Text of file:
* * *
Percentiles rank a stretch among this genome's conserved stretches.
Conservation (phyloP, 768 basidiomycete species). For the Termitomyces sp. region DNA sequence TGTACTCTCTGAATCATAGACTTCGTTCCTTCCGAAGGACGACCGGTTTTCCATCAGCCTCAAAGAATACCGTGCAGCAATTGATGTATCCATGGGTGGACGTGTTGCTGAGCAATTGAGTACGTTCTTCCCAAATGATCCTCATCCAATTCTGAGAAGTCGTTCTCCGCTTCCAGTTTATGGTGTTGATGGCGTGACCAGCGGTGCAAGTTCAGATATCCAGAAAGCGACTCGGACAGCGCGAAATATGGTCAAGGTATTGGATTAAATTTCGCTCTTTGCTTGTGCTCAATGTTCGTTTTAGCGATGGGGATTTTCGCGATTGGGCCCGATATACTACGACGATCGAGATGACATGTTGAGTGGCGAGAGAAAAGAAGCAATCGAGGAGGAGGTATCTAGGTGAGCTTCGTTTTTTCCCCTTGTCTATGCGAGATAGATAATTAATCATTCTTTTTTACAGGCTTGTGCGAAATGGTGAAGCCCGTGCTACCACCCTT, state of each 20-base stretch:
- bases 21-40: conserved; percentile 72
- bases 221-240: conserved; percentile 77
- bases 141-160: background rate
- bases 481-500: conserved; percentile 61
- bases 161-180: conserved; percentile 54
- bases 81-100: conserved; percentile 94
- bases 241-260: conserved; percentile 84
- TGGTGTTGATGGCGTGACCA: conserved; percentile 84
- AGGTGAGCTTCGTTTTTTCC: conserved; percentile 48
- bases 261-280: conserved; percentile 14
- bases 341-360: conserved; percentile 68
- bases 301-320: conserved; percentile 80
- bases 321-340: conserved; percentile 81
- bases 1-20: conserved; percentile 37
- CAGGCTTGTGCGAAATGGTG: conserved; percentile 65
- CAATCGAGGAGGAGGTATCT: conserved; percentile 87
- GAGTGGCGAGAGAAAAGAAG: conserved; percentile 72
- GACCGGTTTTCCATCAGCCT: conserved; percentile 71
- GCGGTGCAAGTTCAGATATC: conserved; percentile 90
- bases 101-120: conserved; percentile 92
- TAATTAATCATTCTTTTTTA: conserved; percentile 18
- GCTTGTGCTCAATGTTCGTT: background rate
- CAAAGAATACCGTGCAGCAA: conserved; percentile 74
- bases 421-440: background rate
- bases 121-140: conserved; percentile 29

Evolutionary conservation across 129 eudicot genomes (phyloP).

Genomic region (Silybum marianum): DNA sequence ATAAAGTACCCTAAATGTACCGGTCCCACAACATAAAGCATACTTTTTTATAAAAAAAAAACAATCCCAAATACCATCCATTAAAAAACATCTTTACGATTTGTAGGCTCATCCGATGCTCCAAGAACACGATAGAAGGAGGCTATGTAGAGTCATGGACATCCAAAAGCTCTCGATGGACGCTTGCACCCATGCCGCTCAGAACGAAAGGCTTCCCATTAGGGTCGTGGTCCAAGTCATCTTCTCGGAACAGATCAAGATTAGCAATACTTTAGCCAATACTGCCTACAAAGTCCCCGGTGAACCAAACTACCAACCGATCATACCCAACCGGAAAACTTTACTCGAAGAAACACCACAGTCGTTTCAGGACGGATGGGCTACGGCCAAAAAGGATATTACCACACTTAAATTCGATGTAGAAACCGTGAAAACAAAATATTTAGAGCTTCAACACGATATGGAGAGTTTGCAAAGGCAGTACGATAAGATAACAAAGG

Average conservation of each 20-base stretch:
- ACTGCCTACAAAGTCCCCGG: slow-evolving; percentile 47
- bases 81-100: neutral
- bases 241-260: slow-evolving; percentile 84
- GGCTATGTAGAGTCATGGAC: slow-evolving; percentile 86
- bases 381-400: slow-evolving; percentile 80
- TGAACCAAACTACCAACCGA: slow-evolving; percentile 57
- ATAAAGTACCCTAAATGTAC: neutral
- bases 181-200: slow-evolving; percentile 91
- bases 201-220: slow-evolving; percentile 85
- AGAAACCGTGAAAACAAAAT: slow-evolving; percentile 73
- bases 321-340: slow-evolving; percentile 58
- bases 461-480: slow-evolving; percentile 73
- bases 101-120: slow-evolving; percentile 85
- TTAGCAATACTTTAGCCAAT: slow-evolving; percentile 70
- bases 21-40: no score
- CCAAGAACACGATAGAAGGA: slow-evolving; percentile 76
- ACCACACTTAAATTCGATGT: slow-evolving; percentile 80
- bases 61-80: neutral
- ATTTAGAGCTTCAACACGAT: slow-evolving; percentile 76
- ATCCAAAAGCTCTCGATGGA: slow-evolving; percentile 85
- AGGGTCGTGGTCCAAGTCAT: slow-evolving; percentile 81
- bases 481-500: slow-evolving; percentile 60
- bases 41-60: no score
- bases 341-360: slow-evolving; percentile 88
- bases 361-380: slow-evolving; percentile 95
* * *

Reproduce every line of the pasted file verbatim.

Percentiles rank a stretch among this genome's conserved stretches.
Conservation (phyloP, 768 basidiomycete species). For the Termitomyces sp. region DNA sequence TGTACTCTCTGAATCATAGACTTCGTTCCTTCCGAAGGACGACCGGTTTTCCATCAGCCTCAAAGAATACCGTGCAGCAATTGATGTATCCATGGGTGGACGTGTTGCTGAGCAATTGAGTACGTTCTTCCCAAATGATCCTCATCCAATTCTGAGAAGTCGTTCTCCGCTTCCAGTTTATGGTGTTGATGGCGTGACCAGCGGTGCAAGTTCAGATATCCAGAAAGCGACTCGGACAGCGCGAAATATGGTCAAGGTATTGGATTAAATTTCGCTCTTTGCTTGTGCTCAATGTTCGTTTTAGCGATGGGGATTTTCGCGATTGGGCCCGATATACTACGACGATCGAGATGACATGTTGAGTGGCGAGAGAAAAGAAGCAATCGAGGAGGAGGTATCTAGGTGAGCTTCGTTTTTTCCCCTTGTCTATGCGAGATAGATAATTAATCATTCTTTTTTACAGGCTTGTGCGAAATGGTGAAGCCCGTGCTACCACCCTT, state of each 20-base stretch:
- bases 21-40: conserved; percentile 72
- bases 221-240: conserved; percentile 77
- bases 141-160: background rate
- bases 481-500: conserved; percentile 61
- bases 161-180: conserved; percentile 54
- bases 81-100: conserved; percentile 94
- bases 241-260: conserved; percentile 84
- TGGTGTTGATGGCGTGACCA: conserved; percentile 84
- AGGTGAGCTTCGTTTTTTCC: conserved; percentile 48
- bases 261-280: conserved; percentile 14
- bases 341-360: conserved; percentile 68
- bases 301-320: conserved; percentile 80
- bases 321-340: conserved; percentile 81
- bases 1-20: conserved; percentile 37
- CAGGCTTGTGCGAAATGGTG: conserved; percentile 65
- CAATCGAGGAGGAGGTATCT: conserved; percentile 87
- GAGTGGCGAGAGAAAAGAAG: conserved; percentile 72
- GACCGGTTTTCCATCAGCCT: conserved; percentile 71
- GCGGTGCAAGTTCAGATATC: conserved; percentile 90
- bases 101-120: conserved; percentile 92
- TAATTAATCATTCTTTTTTA: conserved; percentile 18
- GCTTGTGCTCAATGTTCGTT: background rate
- CAAAGAATACCGTGCAGCAA: conserved; percentile 74
- bases 421-440: background rate
- bases 121-140: conserved; percentile 29

Evolutionary conservation across 129 eudicot genomes (phyloP).

Genomic region (Silybum marianum): DNA sequence ATAAAGTACCCTAAATGTACCGGTCCCACAACATAAAGCATACTTTTTTATAAAAAAAAAACAATCCCAAATACCATCCATTAAAAAACATCTTTACGATTTGTAGGCTCATCCGATGCTCCAAGAACACGATAGAAGGAGGCTATGTAGAGTCATGGACATCCAAAAGCTCTCGATGGACGCTTGCACCCATGCCGCTCAGAACGAAAGGCTTCCCATTAGGGTCGTGGTCCAAGTCATCTTCTCGGAACAGATCAAGATTAGCAATACTTTAGCCAATACTGCCTACAAAGTCCCCGGTGAACCAAACTACCAACCGATCATACCCAACCGGAAAACTTTACTCGAAGAAACACCACAGTCGTTTCAGGACGGATGGGCTACGGCCAAAAAGGATATTACCACACTTAAATTCGATGTAGAAACCGTGAAAACAAAATATTTAGAGCTTCAACACGATATGGAGAGTTTGCAAAGGCAGTACGATAAGATAACAAAGG

Average conservation of each 20-base stretch:
- ACTGCCTACAAAGTCCCCGG: slow-evolving; percentile 47
- bases 81-100: neutral
- bases 241-260: slow-evolving; percentile 84
- GGCTATGTAGAGTCATGGAC: slow-evolving; percentile 86
- bases 381-400: slow-evolving; percentile 80
- TGAACCAAACTACCAACCGA: slow-evolving; percentile 57
- ATAAAGTACCCTAAATGTAC: neutral
- bases 181-200: slow-evolving; percentile 91
- bases 201-220: slow-evolving; percentile 85
- AGAAACCGTGAAAACAAAAT: slow-evolving; percentile 73
- bases 321-340: slow-evolving; percentile 58
- bases 461-480: slow-evolving; percentile 73
- bases 101-120: slow-evolving; percentile 85
- TTAGCAATACTTTAGCCAAT: slow-evolving; percentile 70
- bases 21-40: no score
- CCAAGAACACGATAGAAGGA: slow-evolving; percentile 76
- ACCACACTTAAATTCGATGT: slow-evolving; percentile 80
- bases 61-80: neutral
- ATTTAGAGCTTCAACACGAT: slow-evolving; percentile 76
- ATCCAAAAGCTCTCGATGGA: slow-evolving; percentile 85
- AGGGTCGTGGTCCAAGTCAT: slow-evolving; percentile 81
- bases 481-500: slow-evolving; percentile 60
- bases 41-60: no score
- bases 341-360: slow-evolving; percentile 88
- bases 361-380: slow-evolving; percentile 95